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The egress beam can penetrate many miles of matter to establish a stable transport solution. The beam found the edge of a cardboard box four feet off the ground. Because the surrounding area was also all cardboard box, including most of the floor, the beam determined this was the safest egress location. Vup was transported four feet above the floor on the very edge of an empty box that once contained a new washing machine. 

The sound of boxes and some significant amount of mass crashing to the hardwood floor woke Yensa. She had been up most of the night trying to win a tank in a video game tournament. The couch had been good enough when her fuel ran out. She turned her head to the side and watched as a dark figure climbed out of the now strewn pile of empty product boxes. Crypto had been doing well, so she had been click-turning it into system upgrades and groceries and a humidifier because why not. After sixteen months of this, the floor was a pathway you navigated about a loafer wide through a mystical cardboard garden. This world was growing constantly, and slowly spreading to surrounding rooms, and inevitably the rest of America. So yeah, maybe she was depressed, she thought. The Alien standing in her living room might know.


(Who the fuck lives like this?) thought Vup as he picked himself off the floor. He had been Earth assignment for time out of mind. To say he had gone native would be accurate.  The arrangement was simple. They told him what to do. He did it. They left him alone a long time. Last time it was a pick up and transport. This time it was the same thing, with a tiny caveat. He couldn't use his typical perception altering wardrobe. He'd have to go full recovery gear, which meant he couldn't hide his identity.

"Can I help you? Are you lost mister spaceman?"

Vup turned and saw a still half-asleep Yensa Parker (Yensa is a nickname. Nobody knows her real name) propped up on one elbow smiling at him. Vup busted up laughing. He couldn't help it. The sheer ridiculousness of the moment had him. "I'm actually here to kidnap you if you can believe that." He said when he stopped laughing. "But that's not happening now. I thought I'd get you asleep. So now I guess I have to explain it instead."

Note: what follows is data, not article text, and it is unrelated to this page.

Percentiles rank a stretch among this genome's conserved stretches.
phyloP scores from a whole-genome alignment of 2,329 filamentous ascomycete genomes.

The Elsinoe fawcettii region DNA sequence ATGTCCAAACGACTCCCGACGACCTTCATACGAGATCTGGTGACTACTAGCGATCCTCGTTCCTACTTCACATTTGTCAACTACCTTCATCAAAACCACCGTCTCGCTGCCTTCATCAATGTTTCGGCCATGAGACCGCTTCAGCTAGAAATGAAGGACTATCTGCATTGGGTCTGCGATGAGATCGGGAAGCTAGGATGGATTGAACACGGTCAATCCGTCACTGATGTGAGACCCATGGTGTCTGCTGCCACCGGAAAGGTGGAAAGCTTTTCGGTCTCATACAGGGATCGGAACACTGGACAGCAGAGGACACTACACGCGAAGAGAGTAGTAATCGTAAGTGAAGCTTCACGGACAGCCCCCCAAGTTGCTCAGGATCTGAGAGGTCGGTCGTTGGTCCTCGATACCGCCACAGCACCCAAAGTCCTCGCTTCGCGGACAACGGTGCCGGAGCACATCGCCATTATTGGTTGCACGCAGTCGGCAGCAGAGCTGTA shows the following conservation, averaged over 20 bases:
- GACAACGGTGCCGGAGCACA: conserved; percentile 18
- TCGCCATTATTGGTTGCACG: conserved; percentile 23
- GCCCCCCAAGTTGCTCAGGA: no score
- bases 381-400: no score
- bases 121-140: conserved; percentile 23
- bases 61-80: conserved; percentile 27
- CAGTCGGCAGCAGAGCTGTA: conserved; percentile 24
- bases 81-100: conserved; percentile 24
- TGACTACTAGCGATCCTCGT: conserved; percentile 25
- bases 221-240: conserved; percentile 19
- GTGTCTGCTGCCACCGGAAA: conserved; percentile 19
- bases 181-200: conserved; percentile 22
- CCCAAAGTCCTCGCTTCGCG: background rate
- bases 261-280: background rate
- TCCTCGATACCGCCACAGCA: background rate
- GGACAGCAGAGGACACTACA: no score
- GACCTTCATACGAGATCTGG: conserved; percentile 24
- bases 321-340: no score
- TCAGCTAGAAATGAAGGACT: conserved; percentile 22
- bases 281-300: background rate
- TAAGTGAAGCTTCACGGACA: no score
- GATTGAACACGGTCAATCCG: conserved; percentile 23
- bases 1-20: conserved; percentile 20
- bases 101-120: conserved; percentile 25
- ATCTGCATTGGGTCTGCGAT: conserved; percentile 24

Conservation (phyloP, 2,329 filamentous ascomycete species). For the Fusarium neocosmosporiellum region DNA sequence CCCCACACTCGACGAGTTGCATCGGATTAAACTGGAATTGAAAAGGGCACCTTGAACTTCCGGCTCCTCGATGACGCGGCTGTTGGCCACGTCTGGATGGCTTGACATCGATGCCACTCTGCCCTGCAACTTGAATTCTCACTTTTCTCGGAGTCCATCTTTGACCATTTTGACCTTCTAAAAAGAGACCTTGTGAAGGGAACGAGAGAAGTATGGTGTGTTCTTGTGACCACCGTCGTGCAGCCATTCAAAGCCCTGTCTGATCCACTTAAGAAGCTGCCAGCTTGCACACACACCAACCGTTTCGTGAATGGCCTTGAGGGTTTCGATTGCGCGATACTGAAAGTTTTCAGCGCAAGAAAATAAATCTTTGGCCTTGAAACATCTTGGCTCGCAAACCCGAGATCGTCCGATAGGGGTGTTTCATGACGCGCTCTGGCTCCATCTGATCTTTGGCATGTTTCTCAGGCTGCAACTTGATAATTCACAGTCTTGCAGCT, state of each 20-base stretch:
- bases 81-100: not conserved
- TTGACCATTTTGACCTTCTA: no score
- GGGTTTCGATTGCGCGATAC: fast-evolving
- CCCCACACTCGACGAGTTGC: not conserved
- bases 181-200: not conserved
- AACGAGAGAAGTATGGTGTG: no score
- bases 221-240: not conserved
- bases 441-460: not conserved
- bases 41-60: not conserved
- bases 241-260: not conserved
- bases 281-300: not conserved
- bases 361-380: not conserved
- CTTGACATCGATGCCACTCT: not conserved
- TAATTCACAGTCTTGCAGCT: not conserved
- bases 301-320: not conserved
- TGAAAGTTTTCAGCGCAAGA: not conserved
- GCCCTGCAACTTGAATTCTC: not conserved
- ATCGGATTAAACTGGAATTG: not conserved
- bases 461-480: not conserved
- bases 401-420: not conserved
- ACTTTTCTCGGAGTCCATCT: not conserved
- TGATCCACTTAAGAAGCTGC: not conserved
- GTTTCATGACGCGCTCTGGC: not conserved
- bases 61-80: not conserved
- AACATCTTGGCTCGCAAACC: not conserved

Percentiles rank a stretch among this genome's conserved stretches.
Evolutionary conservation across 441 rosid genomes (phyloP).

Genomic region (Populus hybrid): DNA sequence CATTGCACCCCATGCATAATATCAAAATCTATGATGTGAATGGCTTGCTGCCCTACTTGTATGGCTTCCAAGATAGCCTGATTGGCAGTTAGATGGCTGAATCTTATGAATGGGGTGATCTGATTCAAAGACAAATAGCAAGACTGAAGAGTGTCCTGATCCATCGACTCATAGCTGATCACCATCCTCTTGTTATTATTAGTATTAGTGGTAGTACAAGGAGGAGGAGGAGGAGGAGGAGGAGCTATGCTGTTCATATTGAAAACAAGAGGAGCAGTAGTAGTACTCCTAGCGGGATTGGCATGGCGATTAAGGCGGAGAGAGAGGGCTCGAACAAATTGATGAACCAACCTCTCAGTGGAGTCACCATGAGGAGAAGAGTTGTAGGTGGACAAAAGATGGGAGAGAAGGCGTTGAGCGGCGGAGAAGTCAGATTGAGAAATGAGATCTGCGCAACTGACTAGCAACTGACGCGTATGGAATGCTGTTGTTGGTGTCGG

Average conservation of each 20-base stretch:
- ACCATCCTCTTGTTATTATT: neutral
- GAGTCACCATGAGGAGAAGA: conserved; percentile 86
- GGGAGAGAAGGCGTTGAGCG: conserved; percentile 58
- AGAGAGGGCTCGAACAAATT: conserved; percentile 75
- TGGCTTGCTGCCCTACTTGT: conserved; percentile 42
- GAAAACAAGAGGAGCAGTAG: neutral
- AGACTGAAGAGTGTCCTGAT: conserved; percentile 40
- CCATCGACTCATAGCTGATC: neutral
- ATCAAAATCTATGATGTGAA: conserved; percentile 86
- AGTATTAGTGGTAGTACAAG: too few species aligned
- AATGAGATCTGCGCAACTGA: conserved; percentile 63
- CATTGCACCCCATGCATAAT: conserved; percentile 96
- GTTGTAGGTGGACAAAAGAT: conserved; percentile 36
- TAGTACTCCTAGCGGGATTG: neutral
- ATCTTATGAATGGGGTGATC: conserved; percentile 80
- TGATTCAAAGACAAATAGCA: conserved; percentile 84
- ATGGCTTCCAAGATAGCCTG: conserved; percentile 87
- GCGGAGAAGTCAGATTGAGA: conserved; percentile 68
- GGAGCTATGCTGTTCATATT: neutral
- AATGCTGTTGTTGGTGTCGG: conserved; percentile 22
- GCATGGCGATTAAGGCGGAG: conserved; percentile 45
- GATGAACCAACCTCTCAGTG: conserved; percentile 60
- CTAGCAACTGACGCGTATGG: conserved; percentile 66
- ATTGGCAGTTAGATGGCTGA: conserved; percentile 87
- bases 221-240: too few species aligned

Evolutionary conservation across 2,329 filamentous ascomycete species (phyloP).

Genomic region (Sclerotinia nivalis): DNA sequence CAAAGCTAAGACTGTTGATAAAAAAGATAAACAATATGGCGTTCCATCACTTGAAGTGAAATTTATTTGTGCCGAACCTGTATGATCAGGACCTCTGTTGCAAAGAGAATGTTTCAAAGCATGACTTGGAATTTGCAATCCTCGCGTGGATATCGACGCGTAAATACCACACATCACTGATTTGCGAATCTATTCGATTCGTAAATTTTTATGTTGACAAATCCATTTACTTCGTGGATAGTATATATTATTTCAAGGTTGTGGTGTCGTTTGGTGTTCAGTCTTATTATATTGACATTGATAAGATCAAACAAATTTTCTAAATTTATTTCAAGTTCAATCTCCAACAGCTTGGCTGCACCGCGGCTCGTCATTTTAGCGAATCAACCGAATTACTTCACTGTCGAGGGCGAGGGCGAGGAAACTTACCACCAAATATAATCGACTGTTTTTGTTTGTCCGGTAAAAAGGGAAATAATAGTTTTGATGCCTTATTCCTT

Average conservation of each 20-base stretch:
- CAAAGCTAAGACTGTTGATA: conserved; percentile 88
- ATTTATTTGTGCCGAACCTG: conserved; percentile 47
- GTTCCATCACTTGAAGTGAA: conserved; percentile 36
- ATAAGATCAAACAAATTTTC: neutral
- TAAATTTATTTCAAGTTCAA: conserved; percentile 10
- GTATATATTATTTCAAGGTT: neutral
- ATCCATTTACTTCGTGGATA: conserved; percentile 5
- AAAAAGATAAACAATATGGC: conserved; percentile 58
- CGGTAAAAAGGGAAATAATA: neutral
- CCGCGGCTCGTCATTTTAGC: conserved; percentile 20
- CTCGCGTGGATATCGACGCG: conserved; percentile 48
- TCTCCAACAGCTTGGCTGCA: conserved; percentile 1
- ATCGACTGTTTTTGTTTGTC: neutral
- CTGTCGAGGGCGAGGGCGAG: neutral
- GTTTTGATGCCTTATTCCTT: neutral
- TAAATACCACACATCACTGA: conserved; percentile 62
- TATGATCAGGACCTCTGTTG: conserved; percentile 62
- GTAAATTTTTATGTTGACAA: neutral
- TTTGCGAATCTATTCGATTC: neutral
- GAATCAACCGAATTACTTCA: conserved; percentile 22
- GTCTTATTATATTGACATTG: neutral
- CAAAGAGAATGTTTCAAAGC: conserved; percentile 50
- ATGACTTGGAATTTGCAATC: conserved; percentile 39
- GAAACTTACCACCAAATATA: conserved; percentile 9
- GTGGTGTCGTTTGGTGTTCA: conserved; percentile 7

For her part, Yensa was also shocked at how calm she was. She thought she'd at least have an "AHA!" moment and get all excited when this eventually happened, but she had been so throughly convinced that instead of thinking "TOLD YA!" when she saw Vup, it was more "well, yeah".  And instead of that worrying her, it steeled her unexpectedly. She pointed at the recliner sitting catty-corner from the couch. Vup accepted the offer and unceremoniously plopped down. That got her giggling a little and Vup smiled. He understood.

"So, why kidnap me? You after my Bitcoins?" joked Yensa. She didn't have any of that anymore. She had Eth. "No, it has to do with something you did recently. You saw through something we didn't see through and we need to understand how you did that. Typically humans don't go much further than detailed stat analysis when making stronger deduction." 


Yensa smiled and with no pause started. "That's the problem with detecting omission models. It's very hard to know something is missing. So detecting omission control models is insanely hard, and almost impossible without some newly discovered data. However, you can start to find pathways and clues if you look for patterns where you think gaps might be. And when you've found about four or five of those, you can start to make structure, and see relationships. That's how I did it."

"You looked for patterns in what might not be there?" tested Vup.

 "Yes. That's all it was. So from your perspective, it needs to be determined if there's a quantifiable methodology behind my discovery, or my brain has some neat sub-processing ability and it can't be taught, or I simply lucked out. Could I be a willing participant in this data collection?" tested Yensa.

"I mean, I'd imagine having someone fully cooperate that wouldn't mind having the answer themselves would make it a lot easier. I'd have some ground rules. Things like, don't kill me. Don't maim me. Don't make me feel pain. Things like that." suggested Yensa.